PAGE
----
New Zealand's central bank kept interest rates on hold at 8.25%, as expected, on Thursday amid a slowing domestic economy and global credit market turmoil.
But the Reserve Bank of New Zealand, which has lifted rates by a total of 100 basis points this year, said inflation remained a concern and rates were likely to stay on hold for the foreseeable future.
Economists said the statement was balanced, leaving the central bank with room to respond to events.
"(There's) acknowledgement of global and local financial market risks, and their inflation assessment lacks a lot of conviction, so we remain comfortable that the Reserve Bank will be easing from mid-2008," said Goldman Sachs JBWere economist Shamubeel Eaqub.
The New Zealand dollar nudged firmer to $0.7124/24, but short-term
interest rates were unmoved with the 90-day bank bill at 8.85%.
All 17 economists surveyed by Reuters expected the central bank to leave rates unchanged after raising them for the fourth straight time in late July.
As a result of the series of policy tightenings, the central bank said robust domestic spending was starting to slow, which would help ease inflation pressures.
"Recent inflation outcomes have highlighted widespread inflation pressures but indicators in recent weeks suggest that previous increases in the OCR are starting to ease domestic spending," Governor Alan Bollard said in a statement.
The latest data from government agency Quotable Value showed the pace of house inflation accelerated in August with the annual rate rising 13.3%, although the volume of sales was reported to be lower.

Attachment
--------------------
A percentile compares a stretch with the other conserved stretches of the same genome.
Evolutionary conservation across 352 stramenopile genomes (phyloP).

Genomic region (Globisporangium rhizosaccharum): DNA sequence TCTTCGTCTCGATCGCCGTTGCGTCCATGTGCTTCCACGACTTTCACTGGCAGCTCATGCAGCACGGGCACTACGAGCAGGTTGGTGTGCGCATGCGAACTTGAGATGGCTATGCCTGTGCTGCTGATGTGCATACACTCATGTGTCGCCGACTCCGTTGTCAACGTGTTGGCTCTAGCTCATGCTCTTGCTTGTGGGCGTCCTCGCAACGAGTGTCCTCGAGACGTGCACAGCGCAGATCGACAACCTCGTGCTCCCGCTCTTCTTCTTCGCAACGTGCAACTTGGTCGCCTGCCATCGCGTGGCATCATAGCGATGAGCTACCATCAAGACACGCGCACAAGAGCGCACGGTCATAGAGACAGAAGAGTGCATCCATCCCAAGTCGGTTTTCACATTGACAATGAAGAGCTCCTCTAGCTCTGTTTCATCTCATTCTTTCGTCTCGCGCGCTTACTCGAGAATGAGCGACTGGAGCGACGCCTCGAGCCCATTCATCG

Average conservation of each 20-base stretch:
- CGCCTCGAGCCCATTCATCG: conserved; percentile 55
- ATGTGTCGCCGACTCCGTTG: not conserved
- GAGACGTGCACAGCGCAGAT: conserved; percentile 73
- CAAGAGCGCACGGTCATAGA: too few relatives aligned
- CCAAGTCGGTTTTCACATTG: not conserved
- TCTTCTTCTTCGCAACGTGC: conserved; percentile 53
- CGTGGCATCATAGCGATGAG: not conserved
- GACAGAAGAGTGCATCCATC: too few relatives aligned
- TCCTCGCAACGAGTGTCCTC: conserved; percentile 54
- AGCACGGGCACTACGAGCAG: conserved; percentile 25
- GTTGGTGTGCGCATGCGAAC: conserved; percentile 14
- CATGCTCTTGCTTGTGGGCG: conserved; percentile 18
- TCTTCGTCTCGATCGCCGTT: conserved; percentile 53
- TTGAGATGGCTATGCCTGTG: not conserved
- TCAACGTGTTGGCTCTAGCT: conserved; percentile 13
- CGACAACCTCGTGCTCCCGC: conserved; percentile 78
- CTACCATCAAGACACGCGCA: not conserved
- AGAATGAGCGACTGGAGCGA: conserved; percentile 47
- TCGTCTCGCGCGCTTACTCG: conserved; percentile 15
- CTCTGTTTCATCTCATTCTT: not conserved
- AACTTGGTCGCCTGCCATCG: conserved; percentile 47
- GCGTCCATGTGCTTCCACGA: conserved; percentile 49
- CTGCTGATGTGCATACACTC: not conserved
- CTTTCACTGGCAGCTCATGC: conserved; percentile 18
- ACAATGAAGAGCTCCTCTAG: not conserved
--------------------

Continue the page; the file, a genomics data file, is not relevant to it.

Last month, data showed closely followed retail sales volumes fell for the first time in 18 months in the second quarter.
The central bank said it was still too early to assess how the turmoil in the global credit market would impact the domestic economy, though it cut its annual average growth forecast for the year through the March 2008 quarter to 2.9%, from June's forecast of 3.1%.
Bollard said inflation remained a concern and interest rates would remain on hold "for the foreseeable future."
The central bank lifted its 90-day bank bill forecast -- seen as a key indicator for policy outlook -- to an average 8.6% through 2008, signaling it was likely to keep interest rates at current levels in the coming quarters.
"In the short-term CPI inflation is likely to rise due to the effects of a lower exchange rate and food prices," Bollard said. "It is important that this temporary increase inflation does not affect
price-or wage-setting behaviour in the medium term."
The New Zealand dollar's trade weighted index (TWI), the central bank's preferred currency barometer, fell 8 percent in August as risk-wary investors reduced positions in carry trades, where investors borrow in low-yielding currencies, such as the yen, to invest in high-yield assets, such as the NZ dollar.
Last month dairy giant Fonterra Co-operative Group raised its forecast payout to farmers for the coming season by 16%, which is expected to pump around NZ$2.5 billion into the economy.